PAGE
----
China’s Housing Bubble

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David Pierson of the LA Times reports on China’s housing bubble, which is now far more frenzied in third-tier cities like Hefei than it is in places like Beijing or Shanghai. Some excerpts:

Taxi drivers boast of owning multiple flats for investment. Billboards hawk developments with names such as Villa Glorious and Rich Country. Frenzied crowds pack sales events with bags of cash, buying units that exist only on blueprints. Average home values in Hefei soared 50% last year.

….Xi Zhou, a cameraman for a local news channel, paid $50,000 for his 900-square-foot unit in December. He figures it’s now worth $80,000….”For people of my generation, property is all we talk about,” said Xi, 27, who will share the new home with his wife and parents. “I felt a lot of pressure to buy because the longer I didn’t, the more likely I wouldn’t be able to afford anything.”

….Many Hefei residents are as obsessed with real estate news as Angelenos are. One of the most popular radio programs here is an afternoon talk show called “Blossom Real Estate.” Some prospective buyers get half a dozen text messages a day on their cellphones from developers advertising new properties. Apartments are opened with great fanfare, with outdoor concerts in malls.

….Guo Hongbing, a marketing consultant for several developers […] gave visitors a tour of Mediterranean-style condominiums….All the properties had been sold, and Guo was interested in estimating how many were left empty by investors. His unscientific method? Looking for curtains. “See, less than half that building is occupied,” he said, pointing to one block with several bare windows. “These speculators want to buy as many as possible.”

“I felt a lot of pressure to buy because the longer I didn’t, the more likely I wouldn’t be able to afford anything.” Hey, that sure sounds familiar to this Southern California native!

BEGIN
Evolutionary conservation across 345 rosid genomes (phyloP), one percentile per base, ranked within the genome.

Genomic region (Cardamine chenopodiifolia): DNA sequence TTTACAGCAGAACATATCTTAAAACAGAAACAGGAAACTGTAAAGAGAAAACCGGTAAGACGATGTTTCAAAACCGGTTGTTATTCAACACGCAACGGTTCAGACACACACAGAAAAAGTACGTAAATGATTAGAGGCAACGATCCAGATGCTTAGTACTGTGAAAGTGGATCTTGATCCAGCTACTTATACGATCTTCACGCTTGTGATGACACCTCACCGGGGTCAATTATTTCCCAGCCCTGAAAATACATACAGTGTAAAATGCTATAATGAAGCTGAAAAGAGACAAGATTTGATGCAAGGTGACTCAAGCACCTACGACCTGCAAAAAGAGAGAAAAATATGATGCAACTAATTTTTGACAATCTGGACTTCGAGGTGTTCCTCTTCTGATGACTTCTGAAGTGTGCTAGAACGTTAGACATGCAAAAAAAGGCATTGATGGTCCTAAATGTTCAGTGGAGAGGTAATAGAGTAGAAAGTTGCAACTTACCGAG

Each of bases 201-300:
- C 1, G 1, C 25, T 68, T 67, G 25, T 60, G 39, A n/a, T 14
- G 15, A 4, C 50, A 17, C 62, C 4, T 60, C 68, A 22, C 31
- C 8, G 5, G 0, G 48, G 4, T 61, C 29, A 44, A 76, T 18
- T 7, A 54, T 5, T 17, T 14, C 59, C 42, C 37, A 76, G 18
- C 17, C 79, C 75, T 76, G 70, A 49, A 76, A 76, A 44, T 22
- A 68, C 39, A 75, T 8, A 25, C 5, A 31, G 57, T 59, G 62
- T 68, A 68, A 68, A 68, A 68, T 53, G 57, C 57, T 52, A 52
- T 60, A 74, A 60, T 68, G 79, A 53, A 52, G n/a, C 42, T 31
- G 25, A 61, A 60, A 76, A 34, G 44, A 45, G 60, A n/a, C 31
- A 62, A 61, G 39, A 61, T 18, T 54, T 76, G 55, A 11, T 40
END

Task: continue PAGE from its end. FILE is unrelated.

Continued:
Every time I read about this, someone points out that China’s housing bubble isn’t driven by debt. China’s middle class are huge savers, and they mostly buy with cash or, at the least, with a big down payment. But I wonder if that’s really true? Reliable statistics are probably impossible to get, but even if real buyers are avoiding debt, I’d be surprised if speculators are. If half the units in a typical building are being snapped up by speculators hoping to make a quick yuan, that might mean there’s more debt than we think fueling this bubble.

But at least there’s this: “China’s central government is taking steps to cool the market. This month, lawmakers raised down-payment requirements for the purchase of second homes and gave banks new powers to restrict lending to speculators. Capital gains and monthly property taxes are being considered.” Maybe it’s enough, maybe it isn’t. But it’s a hell of a lot more than U.S. regulators did.

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SIX TRUTHS

Reclaiming power from those who abuse it often starts with telling the truth. And in "This Is How Authoritarians Get Defeated," MoJo's Monika Bauerlein unpacks six truths to remember during the homestretch of an election where democracy, truth, and decency are on the line.

Truth #1: The chaos is the point.

Truth #2: Team Reality is bigger than it seems.

Truth #3: Facebook owns this.

Truth #4: When we go to work, we're in the fight.

Truth #5: It's about minority rule.

Truth #6: The only thing that can save us is…us.

Please take a moment to see how all these truths add up, because what happens in the weeks and months ahead will reverberate for at least a generation and we better be prepared.

And if you think journalism like Mother Jones'—that calls it like it is, that will never acquiesce to power, that looks where others don't—can help guide us through this historic, high-stakes moment, and you're able to right now, please help us reach our $350,000 goal by October 31 with a donation today. It's all hands on deck for democracy.

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